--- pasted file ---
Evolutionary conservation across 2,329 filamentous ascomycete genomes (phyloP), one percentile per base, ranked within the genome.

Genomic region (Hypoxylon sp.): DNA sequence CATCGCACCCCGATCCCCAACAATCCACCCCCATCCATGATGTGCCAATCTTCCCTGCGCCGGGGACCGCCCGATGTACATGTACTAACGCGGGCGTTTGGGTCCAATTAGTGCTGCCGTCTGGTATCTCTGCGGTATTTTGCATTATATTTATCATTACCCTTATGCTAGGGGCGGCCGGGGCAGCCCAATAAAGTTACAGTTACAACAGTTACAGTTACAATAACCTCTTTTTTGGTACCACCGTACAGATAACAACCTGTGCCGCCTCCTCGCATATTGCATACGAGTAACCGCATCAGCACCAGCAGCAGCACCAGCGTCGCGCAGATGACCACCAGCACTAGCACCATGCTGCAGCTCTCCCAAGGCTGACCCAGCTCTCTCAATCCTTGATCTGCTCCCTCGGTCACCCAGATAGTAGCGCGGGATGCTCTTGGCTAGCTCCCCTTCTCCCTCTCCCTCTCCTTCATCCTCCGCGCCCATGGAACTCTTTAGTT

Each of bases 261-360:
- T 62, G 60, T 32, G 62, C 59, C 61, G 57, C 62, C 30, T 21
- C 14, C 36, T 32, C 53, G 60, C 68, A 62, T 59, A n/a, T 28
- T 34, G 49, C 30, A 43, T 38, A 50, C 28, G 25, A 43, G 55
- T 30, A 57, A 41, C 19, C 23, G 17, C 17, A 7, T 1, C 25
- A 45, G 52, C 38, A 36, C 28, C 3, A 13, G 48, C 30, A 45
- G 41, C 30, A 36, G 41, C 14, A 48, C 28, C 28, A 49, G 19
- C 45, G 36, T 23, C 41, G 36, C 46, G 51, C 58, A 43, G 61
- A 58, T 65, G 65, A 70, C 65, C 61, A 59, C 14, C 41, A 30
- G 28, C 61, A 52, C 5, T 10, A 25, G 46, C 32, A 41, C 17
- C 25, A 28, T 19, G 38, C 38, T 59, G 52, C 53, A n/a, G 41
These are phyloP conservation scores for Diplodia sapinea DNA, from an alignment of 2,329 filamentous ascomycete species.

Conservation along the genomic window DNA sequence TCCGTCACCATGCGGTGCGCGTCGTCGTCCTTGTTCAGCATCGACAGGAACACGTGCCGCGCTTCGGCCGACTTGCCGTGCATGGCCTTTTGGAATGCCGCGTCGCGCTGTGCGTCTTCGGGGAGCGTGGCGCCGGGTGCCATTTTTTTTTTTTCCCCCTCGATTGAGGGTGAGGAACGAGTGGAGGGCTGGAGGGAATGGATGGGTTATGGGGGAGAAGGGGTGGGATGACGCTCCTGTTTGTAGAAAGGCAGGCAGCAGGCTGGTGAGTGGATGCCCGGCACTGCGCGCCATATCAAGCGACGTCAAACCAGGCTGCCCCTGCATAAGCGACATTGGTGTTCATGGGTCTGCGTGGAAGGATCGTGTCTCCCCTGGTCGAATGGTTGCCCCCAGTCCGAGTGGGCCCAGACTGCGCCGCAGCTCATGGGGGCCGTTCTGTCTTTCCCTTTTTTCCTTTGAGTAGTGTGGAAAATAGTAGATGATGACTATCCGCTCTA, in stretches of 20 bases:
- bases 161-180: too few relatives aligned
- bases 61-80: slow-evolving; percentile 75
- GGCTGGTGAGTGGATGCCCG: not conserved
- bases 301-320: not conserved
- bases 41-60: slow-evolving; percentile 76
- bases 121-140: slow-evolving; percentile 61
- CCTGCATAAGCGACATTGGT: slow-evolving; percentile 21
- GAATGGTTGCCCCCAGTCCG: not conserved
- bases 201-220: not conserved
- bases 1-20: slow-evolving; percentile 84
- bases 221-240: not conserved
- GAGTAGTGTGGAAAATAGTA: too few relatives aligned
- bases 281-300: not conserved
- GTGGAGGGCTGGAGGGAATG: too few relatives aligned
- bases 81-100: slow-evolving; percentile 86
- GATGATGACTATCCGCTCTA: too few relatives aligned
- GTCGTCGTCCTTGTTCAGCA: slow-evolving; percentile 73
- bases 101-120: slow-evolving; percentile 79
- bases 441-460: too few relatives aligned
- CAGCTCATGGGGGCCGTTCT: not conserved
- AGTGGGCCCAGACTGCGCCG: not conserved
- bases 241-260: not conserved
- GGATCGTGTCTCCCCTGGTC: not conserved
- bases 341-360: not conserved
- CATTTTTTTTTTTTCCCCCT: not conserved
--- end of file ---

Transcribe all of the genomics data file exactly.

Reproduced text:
Evolutionary conservation across 2,329 filamentous ascomycete genomes (phyloP), one percentile per base, ranked within the genome.

Genomic region (Hypoxylon sp.): DNA sequence CATCGCACCCCGATCCCCAACAATCCACCCCCATCCATGATGTGCCAATCTTCCCTGCGCCGGGGACCGCCCGATGTACATGTACTAACGCGGGCGTTTGGGTCCAATTAGTGCTGCCGTCTGGTATCTCTGCGGTATTTTGCATTATATTTATCATTACCCTTATGCTAGGGGCGGCCGGGGCAGCCCAATAAAGTTACAGTTACAACAGTTACAGTTACAATAACCTCTTTTTTGGTACCACCGTACAGATAACAACCTGTGCCGCCTCCTCGCATATTGCATACGAGTAACCGCATCAGCACCAGCAGCAGCACCAGCGTCGCGCAGATGACCACCAGCACTAGCACCATGCTGCAGCTCTCCCAAGGCTGACCCAGCTCTCTCAATCCTTGATCTGCTCCCTCGGTCACCCAGATAGTAGCGCGGGATGCTCTTGGCTAGCTCCCCTTCTCCCTCTCCCTCTCCTTCATCCTCCGCGCCCATGGAACTCTTTAGTT

Each of bases 261-360:
- T 62, G 60, T 32, G 62, C 59, C 61, G 57, C 62, C 30, T 21
- C 14, C 36, T 32, C 53, G 60, C 68, A 62, T 59, A n/a, T 28
- T 34, G 49, C 30, A 43, T 38, A 50, C 28, G 25, A 43, G 55
- T 30, A 57, A 41, C 19, C 23, G 17, C 17, A 7, T 1, C 25
- A 45, G 52, C 38, A 36, C 28, C 3, A 13, G 48, C 30, A 45
- G 41, C 30, A 36, G 41, C 14, A 48, C 28, C 28, A 49, G 19
- C 45, G 36, T 23, C 41, G 36, C 46, G 51, C 58, A 43, G 61
- A 58, T 65, G 65, A 70, C 65, C 61, A 59, C 14, C 41, A 30
- G 28, C 61, A 52, C 5, T 10, A 25, G 46, C 32, A 41, C 17
- C 25, A 28, T 19, G 38, C 38, T 59, G 52, C 53, A n/a, G 41
These are phyloP conservation scores for Diplodia sapinea DNA, from an alignment of 2,329 filamentous ascomycete species.

Conservation along the genomic window DNA sequence TCCGTCACCATGCGGTGCGCGTCGTCGTCCTTGTTCAGCATCGACAGGAACACGTGCCGCGCTTCGGCCGACTTGCCGTGCATGGCCTTTTGGAATGCCGCGTCGCGCTGTGCGTCTTCGGGGAGCGTGGCGCCGGGTGCCATTTTTTTTTTTTCCCCCTCGATTGAGGGTGAGGAACGAGTGGAGGGCTGGAGGGAATGGATGGGTTATGGGGGAGAAGGGGTGGGATGACGCTCCTGTTTGTAGAAAGGCAGGCAGCAGGCTGGTGAGTGGATGCCCGGCACTGCGCGCCATATCAAGCGACGTCAAACCAGGCTGCCCCTGCATAAGCGACATTGGTGTTCATGGGTCTGCGTGGAAGGATCGTGTCTCCCCTGGTCGAATGGTTGCCCCCAGTCCGAGTGGGCCCAGACTGCGCCGCAGCTCATGGGGGCCGTTCTGTCTTTCCCTTTTTTCCTTTGAGTAGTGTGGAAAATAGTAGATGATGACTATCCGCTCTA, in stretches of 20 bases:
- bases 161-180: too few relatives aligned
- bases 61-80: slow-evolving; percentile 75
- GGCTGGTGAGTGGATGCCCG: not conserved
- bases 301-320: not conserved
- bases 41-60: slow-evolving; percentile 76
- bases 121-140: slow-evolving; percentile 61
- CCTGCATAAGCGACATTGGT: slow-evolving; percentile 21
- GAATGGTTGCCCCCAGTCCG: not conserved
- bases 201-220: not conserved
- bases 1-20: slow-evolving; percentile 84
- bases 221-240: not conserved
- GAGTAGTGTGGAAAATAGTA: too few relatives aligned
- bases 281-300: not conserved
- GTGGAGGGCTGGAGGGAATG: too few relatives aligned
- bases 81-100: slow-evolving; percentile 86
- GATGATGACTATCCGCTCTA: too few relatives aligned
- GTCGTCGTCCTTGTTCAGCA: slow-evolving; percentile 73
- bases 101-120: slow-evolving; percentile 79
- bases 441-460: too few relatives aligned
- CAGCTCATGGGGGCCGTTCT: not conserved
- AGTGGGCCCAGACTGCGCCG: not conserved
- bases 241-260: not conserved
- GGATCGTGTCTCCCCTGGTC: not conserved
- bases 341-360: not conserved
- CATTTTTTTTTTTTCCCCCT: not conserved